After a while Fox lay her head low again, swished her bushy, orange tail, turned, and said sweetly, ‘See, oh great Tiger, Man and all the beasts we encountered ran away at the sight of me, before even seeing you.’

Tiger didn’t know what to make of it, all true and staring him in the face, yet not understanding little Fox’s cunning plan. So he turned, rambled in his throat, and ran away himself, losing his snack, the fox, and taking only his bruised pride with him.

Tiger had seen well that men and beasts appeared to be afraid of Fox, but had not noticed that Fox had borrowed from him, shamelessly, the terror he inspired.

Moral of the story:

Never despair, rather think of a way out and you will soon be safe.

Copyright © Patricia Furstenberg. All Rights Reserved.

Did you know? In South Africa the The Cape fox (Vulpes chama) is called an asse, cama fox or the silver-backed fox. It is a small fox-like animals, native to southern Africa. It is also called a South African version of a fennec fox due to its big ears.

You can enjoy The Fox and the Tiger and MORE in:

The BLT, the Bear, the Lion and the Tiger

The BLT, the Bear, the Lion and the Tiger is a picture book inspired by true life events, the real friendship between a BEAR, a LION and a TIGER.

Why Rhino is Grumpy and Hippo is mad at Hare, folktale part 2

Why Rhino is Grumpy and Hippo is mad at Hare folktale part 2

Following part one, let’s get to the bottom of this and learn Why Rhino is Grumpy and Hippo is Mad at Hare, a humorous retelling of an African folktale that also teaches a lesson or two.

Why Rhino is Grumpy and Hippo is mad at Hare, folktale part 2

There, curled up under a tree, with his feet pulled under his gigantic body, his head resting on one side, his horn pointing sideways, his ears folded back and only his nostrils quivering, gone from this world, slept Rhino.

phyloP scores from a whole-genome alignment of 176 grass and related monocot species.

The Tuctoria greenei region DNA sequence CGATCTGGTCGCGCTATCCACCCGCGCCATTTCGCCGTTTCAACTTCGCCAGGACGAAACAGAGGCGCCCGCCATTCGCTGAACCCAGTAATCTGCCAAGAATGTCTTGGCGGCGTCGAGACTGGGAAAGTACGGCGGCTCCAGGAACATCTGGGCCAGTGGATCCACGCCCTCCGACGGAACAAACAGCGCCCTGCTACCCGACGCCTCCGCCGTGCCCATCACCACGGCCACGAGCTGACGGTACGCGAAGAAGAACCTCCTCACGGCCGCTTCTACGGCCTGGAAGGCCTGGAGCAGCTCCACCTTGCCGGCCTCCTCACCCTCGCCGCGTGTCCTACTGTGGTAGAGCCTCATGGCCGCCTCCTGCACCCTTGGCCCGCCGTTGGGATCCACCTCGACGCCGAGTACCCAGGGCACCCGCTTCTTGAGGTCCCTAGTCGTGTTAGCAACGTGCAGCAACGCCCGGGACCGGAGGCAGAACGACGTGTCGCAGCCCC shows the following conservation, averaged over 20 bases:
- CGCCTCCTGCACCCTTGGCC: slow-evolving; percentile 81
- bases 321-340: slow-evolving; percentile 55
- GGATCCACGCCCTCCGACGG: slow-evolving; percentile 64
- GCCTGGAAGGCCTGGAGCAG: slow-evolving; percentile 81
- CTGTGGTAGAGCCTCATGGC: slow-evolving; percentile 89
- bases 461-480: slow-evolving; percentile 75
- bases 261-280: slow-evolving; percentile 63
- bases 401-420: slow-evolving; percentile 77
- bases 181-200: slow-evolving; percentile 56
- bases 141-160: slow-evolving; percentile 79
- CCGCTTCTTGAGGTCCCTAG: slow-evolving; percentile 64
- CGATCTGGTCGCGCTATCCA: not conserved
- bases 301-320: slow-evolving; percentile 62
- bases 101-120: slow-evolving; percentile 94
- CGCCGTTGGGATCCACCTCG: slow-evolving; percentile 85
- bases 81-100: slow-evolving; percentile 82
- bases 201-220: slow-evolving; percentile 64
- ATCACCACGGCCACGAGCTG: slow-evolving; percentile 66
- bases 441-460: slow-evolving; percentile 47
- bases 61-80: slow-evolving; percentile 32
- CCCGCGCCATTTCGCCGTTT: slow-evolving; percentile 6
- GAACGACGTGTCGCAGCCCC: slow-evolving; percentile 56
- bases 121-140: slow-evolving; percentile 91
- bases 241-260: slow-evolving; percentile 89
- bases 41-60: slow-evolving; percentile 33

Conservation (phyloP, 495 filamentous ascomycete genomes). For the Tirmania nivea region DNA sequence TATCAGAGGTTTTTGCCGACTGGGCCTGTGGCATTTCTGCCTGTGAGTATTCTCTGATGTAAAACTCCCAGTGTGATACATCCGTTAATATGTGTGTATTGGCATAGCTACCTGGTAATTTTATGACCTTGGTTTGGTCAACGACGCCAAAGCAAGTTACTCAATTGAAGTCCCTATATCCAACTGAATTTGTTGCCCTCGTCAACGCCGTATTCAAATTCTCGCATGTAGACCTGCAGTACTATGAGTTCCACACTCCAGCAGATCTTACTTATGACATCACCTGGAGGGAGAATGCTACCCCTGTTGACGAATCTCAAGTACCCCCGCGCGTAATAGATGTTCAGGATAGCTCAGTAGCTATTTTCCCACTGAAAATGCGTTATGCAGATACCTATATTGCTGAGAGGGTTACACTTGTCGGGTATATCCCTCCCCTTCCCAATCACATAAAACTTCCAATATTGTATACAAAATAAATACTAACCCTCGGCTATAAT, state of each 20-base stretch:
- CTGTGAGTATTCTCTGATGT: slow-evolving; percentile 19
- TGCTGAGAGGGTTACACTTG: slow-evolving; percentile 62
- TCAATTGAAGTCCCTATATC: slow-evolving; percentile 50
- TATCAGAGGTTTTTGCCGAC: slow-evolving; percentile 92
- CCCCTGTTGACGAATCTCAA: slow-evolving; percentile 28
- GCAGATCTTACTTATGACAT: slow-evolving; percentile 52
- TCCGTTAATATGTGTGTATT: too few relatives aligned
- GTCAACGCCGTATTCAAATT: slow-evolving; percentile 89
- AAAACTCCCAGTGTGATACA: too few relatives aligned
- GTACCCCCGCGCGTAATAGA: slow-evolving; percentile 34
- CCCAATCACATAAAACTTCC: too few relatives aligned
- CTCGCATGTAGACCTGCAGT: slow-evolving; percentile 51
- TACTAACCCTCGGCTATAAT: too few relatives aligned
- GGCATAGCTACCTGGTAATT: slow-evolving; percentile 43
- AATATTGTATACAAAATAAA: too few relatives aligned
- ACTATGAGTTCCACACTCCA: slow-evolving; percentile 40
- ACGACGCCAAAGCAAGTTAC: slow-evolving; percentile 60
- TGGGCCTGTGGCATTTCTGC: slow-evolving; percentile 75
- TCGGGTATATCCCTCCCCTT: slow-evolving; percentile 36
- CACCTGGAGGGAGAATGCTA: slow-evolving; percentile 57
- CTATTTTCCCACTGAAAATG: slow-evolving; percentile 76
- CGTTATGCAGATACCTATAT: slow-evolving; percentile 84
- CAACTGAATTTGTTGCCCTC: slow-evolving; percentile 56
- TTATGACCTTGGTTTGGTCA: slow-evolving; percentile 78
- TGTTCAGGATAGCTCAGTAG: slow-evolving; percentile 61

Why Rhino is Grumpy and Hippo is mad at Hare, folktale part 2

 Rabbit tiptoed closer, completely unnecessary as he knew how deep Rhino could sleep, pulled a leaf from the tree, and tickled Rhino’s nostril. Just for fun. Rhino squealed to complain, still fast asleep, and Rabbit covered his mouth for colossal Rhino sounded just like the teeny puppies he’d spotted by the human’s farm.

Next, Rabbit plucked another leaf and scooped a few Matabele ants, vigilant not to let them crawl on his fur, then ever so careful, while balancing on his tiptoes he let them fall, one by one, into the sleeping Rhino’s ear.

Rabbit quite liked these ants, these diver ants known to pick wars even with the termites, and he quite feared them too. ‘They should do the job quite fine,’ he thought. And in the shadow of the night his front teeth were the only spot to stand out.

Then Rabbit tiptoed away, hiding behind the tree trunk. And not a moment too soon as Rhino jumped from his sleep and the earth shook, some even say it cracked at his feet and the crevice can still be seen today – if you know where to look. Rhino sprang to his feet half-dazed with slumber, half irritated by the ants diving deeper and deeper, crawling round and round into his ear tube. Rhino growled and grunted, grunted and growled, screamed his pain, and trumpeted his anguish while running to the left, running to the right, unsure if the great Zambezi River was the solution or the great baobab nearby.